Monday, November 11, 2019

Learn about St. Zelie Martin, St. Therese's Mother

Saints Louis and Zélie Martin, the parents of St. Therese of Lisieux, were canonized on October 18, 2015, but they were not canonized because they had a saintly daughter. They were canonized because of their own holiness and the way they sought God in all things, including their marriage and the way they raised their children. 

In The Extraordinary Parents of St. Thérèse of Lisieux, Helene Mongin offers an intimate portrait of a man and woman who deeply loved each other, but who were most focused on loving and serving God in their daily lives. "Their ordinary lives [were] an adventure of love in which they raised up their family, their neighbors, their friends, their employees, and even the whole Church."

Zélie Martin can serve as a saintly role model for modern mothers. After surviving a childhood she described as "sad as a shroud," she hoped to enter religious life. When she attempted to enter the Daughters of St. Vincent de Paul, the Superior didn't feel she had a vocation. Instead she became a lacemaker, establishing her own business at the age of twenty, a business she would continue until her death.

She met and married Louis Martin in 1858. The two created a home based on "three principles: the sovereignty of God, confidence in his Providence, and abandonment to his will." Together, they had nine children, four of whom died young. The five daughters who lived all entered religious life. St. Thérèse was the youngest. Zélie viewed each pregnancy [as] a joy, each new child a gift from heaven."

This does not mean parenting was always easy. Zélie especially worried about her middle daughter, Leonie. Zélie wrote of Leonie, "She only does what she wants the way she wants." In the midst of her difficulties, Zélie put her trust in God. "The more I see how difficult she is, the more I persuade myself that God will not let her stay that way. I will pray so much that God will allow herself to be touched." For the record, Leonie is now considered a "Servant of God," a fact that should give hope to all of us parenting challenging children.

Zélie also experienced great emotional and physical suffering. Her great grief at the deaths of her children caused her depression, headaches, toothaches, insomnia, and a loss of appetite. Even though she believed her young children to be in heaven and she resolved to carry her cross as bravely as possible, she still experienced great heartache. She also suffered from breast cancer in the last year of her life. The pain at this time was so extreme that she felt abandoned by heaven. She died on August 28, 1877, trusting "that God could take better care of her family than she could."

Zélie Martin wasn't born a saint; she became one. Over the course of her life, she learned to surrender to God and put her faith in His will for her life, rather than her own. In canonizing St. Zélie, the Church has made a strong statement that the life of an ordinary mother can be extraordinary and a path to great holiness.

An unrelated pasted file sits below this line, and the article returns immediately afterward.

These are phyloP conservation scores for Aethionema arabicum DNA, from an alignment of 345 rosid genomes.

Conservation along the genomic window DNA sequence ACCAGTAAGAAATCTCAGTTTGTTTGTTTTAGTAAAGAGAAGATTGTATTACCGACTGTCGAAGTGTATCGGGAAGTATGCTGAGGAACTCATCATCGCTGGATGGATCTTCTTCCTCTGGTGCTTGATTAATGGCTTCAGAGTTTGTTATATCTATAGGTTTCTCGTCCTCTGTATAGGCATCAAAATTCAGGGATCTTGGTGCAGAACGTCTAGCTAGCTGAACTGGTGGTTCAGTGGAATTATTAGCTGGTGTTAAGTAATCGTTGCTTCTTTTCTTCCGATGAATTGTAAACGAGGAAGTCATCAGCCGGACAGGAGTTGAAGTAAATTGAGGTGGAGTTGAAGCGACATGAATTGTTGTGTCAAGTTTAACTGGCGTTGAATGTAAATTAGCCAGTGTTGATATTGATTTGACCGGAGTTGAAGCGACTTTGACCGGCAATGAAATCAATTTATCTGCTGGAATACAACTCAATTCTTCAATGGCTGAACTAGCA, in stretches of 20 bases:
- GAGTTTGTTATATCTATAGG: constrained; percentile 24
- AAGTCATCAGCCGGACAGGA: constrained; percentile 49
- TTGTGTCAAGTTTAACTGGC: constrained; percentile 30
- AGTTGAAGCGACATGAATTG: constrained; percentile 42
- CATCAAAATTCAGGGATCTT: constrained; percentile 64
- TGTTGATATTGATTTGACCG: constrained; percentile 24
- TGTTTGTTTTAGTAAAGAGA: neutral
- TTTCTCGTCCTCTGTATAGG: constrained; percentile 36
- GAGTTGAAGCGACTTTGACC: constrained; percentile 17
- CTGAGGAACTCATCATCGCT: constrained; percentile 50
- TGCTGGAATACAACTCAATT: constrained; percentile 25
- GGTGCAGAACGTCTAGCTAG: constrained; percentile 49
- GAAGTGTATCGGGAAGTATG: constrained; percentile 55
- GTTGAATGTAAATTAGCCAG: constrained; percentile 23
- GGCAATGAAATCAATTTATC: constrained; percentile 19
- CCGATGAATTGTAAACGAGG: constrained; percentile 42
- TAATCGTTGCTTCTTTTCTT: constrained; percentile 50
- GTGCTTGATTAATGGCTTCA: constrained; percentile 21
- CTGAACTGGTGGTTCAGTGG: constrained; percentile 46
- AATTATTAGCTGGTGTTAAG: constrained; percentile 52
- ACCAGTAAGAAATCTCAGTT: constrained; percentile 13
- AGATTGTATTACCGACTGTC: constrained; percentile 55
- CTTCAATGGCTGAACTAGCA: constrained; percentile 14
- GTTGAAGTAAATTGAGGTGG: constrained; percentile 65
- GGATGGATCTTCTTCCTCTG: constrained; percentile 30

The Extraordinary Parents of St. Therese of Lisieux is recommended to anyone interested in learning more about Saints Louis and Zélie Martin.

Friday, November 08, 2019

Litany of Trust

Last night, I was blessed to attend an evening mother's retreat hosted by Kyndra Steinmann. Megan Baillargeon was the speaker and she introduced us to the Litany of Trust written by a Sister of Life.

From the belief that
I have to earn Your love
Deliver me, Jesus.
From the fear that I am unlovable
Deliver me, Jesus.
From the false security
that I have what it takes
Deliver me, Jesus.
From the fear that trusting You
will leave me more destitute
Deliver me, Jesus.
From all suspicion of
Your words and promises
Deliver me, Jesus.
From the rebellion against
childlike dependency on You
Deliver me, Jesus.
From refusals and reluctances
in accepting Your will
Deliver me, Jesus.
From anxiety about the future
Deliver me, Jesus.
From resentment or excessive
preoccupation with the past
Deliver me, Jesus.
From restless self-seeking
in the present moment
Deliver me, Jesus.
From disbelief in Your love
and presence
Deliver me, Jesus.
From the fear of being asked
to give more than I have
Deliver me, Jesus.
From the belief that my life
has no meaning or worth
Deliver me, Jesus.
From the fear of what love demands
Deliver me, Jesus.
From discouragement
Deliver me, Jesus.
That You are continually holding me
sustaining me, loving me
Jesus, I trust in you.
That Your love goes deeper than my
sins and failings, and transforms me
Jesus, I trust in you.
That not knowing what tomorrow
brings is an invitation to lean on You
Jesus, I trust in you.
That you are with me in my suffering
Jesus, I trust in you.
That my suffering, united to Your own,
will bear fruit in this life and the next
Jesus, I trust in you.
That You will not leave me orphan,
that You are present in Your Church
Jesus, I trust in you.
That Your plan is better
than anything else
Jesus, I trust in you.
That You always hear me and in
Your goodness always respond to me
Jesus, I trust in you.
That You give me the grace to accept
forgiveness and to forgive others
Jesus, I trust in you.
That You give me all the strength
I need for what is asked
Jesus, I trust in you.
That my life is a gift
Jesus, I trust in you.
That You will teach me to trust You
Jesus, I trust in you.